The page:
Jason Deacon Team : Web Development Tags : Technology Online Trends Tips & Tricks

4 great ways to embrace alternate realities and reject your own

Jason Deacon Team : Web Development Tags : Technology Online Trends Tips & Tricks

Yes! Got you with a clickbait title! Okay, moving on.. oh.. no.. there's no "4 great ways to embrace alternate realities" unless you count the four features of the DK2 that I list below...

Today the Oculus Rift Development Kit 2 (DK2) arrived in the office to much excitement, and for good reason. We've had the first development kit in the office for quite some time now, the DK2 represents a leap forward on the core Oculus Rift concept.

So what's changed from the old clunky DK1 to the sleek and sexy new DK2? Let me tell you..

Positional Head Tracking

"What the hell does that mean?" everyone always asks.. well quite simply it means that you can move your head side to side, forward and back, up and down as well as just looking left/right/up/down.

In practice, that means that if the VR app/game you are using puts you in a desk, you can actually lean forward in your chair in real life and get a closer look at things in the virtual world without touching a keyboard or mouse.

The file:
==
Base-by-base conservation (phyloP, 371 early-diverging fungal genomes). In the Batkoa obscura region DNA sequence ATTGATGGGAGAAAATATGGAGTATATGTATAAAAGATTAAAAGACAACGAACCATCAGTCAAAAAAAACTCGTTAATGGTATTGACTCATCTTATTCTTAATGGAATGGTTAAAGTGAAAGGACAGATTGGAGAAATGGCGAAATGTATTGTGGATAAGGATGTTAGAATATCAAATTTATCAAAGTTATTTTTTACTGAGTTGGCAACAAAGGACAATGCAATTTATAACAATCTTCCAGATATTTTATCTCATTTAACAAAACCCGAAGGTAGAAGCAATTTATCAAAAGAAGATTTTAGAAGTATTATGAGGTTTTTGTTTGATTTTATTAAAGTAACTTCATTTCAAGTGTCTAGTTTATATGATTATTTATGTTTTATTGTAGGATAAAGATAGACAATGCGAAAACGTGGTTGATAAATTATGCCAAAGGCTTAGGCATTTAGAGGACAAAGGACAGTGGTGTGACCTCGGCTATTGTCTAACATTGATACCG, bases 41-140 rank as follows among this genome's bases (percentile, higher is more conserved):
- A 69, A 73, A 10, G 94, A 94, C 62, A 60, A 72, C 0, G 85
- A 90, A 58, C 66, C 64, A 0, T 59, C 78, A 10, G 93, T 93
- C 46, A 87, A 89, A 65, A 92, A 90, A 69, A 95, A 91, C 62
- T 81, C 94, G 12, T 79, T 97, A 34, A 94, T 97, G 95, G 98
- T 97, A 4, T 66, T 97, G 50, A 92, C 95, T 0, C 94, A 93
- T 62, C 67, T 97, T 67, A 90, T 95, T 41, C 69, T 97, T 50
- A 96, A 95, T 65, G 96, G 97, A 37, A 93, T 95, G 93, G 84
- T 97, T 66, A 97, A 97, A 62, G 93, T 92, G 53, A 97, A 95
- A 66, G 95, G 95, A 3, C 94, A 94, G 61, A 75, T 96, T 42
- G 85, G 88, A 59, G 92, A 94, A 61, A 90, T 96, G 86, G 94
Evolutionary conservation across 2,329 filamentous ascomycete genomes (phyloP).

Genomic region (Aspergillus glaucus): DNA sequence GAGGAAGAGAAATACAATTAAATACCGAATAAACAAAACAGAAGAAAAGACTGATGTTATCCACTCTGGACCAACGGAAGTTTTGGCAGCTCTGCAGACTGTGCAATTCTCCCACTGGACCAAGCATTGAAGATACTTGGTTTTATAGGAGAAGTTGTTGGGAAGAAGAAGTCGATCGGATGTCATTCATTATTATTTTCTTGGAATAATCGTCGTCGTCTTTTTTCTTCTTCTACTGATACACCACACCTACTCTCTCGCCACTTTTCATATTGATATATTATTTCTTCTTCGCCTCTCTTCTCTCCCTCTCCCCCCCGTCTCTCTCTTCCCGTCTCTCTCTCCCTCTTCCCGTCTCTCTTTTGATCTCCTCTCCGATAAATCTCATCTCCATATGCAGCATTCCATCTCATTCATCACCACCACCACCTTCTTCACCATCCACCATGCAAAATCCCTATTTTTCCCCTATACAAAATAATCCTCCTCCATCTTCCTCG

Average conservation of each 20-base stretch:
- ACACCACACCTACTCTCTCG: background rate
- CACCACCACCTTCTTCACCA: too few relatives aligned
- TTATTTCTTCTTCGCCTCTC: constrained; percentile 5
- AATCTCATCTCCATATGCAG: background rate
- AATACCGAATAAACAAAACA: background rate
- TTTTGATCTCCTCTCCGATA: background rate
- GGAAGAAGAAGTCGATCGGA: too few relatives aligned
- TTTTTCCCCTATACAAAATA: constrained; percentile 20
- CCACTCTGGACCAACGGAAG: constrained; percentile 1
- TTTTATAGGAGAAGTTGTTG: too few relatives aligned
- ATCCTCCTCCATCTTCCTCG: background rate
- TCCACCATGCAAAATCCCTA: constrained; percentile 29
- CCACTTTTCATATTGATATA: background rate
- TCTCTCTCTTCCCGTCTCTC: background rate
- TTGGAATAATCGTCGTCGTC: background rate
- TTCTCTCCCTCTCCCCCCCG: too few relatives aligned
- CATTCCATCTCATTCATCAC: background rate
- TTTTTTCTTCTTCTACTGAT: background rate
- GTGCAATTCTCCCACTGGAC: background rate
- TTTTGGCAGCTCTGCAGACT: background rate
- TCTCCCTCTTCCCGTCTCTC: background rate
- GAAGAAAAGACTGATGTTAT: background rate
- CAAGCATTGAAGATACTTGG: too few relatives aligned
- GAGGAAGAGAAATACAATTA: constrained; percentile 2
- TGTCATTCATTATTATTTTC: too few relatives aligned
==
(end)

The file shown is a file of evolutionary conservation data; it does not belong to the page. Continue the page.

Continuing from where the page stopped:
This really steps up the immersion because you can actually look around that A-pillar in your favourite racing game or duck your head out of the way to avoid a ball in a virtual game of dodgeball.

Higher resolution

The DK2 runs at 1980x1080, which gives 960x1080 per eye. This bump in resolution really makes a difference to how the virtual world feels around you when you can see much more detail. Subtle reflections on metallic surfaces, small particles of dust floating past your head, you get the idea.

This is a big improvement when going from the DK1 to the DK2 since the DK1 was much lower resolution

Low Persistence OLED Display

This is not something that people notice the effect of straight away but you can pick up it after a little bit of time with the DK2. Basically the low persistence OLED display reduces the time it takes to get a pixel in front of your face based on the changes in your head movement. Basically, it significantly reduces motion blur

Still don't know what I'm talking about? Check this image out

Low Persistence OLED Display - Courtesy of Oculus

No more 'Box of burden'!

The DK1 had a very unsightly and annoying connector box which was permanently attached to the rift headset. The box was big (relatively speaking), ugly, and always got in the way when trying to move things around a desk where the DK1 was set up on.

No more! It's gone! Yay!

There's a much smaller box connected to the DK2 cable now, but it's about half the size of a match box so it no longer gets in the way. Good times.

Why are you writing about this?

Because we got a cool piece of technology which is only going to become more prevalent in our society once the actual consumer version is released and other manufacturers start making and releasing their own competing technology.

The future of VR is bright!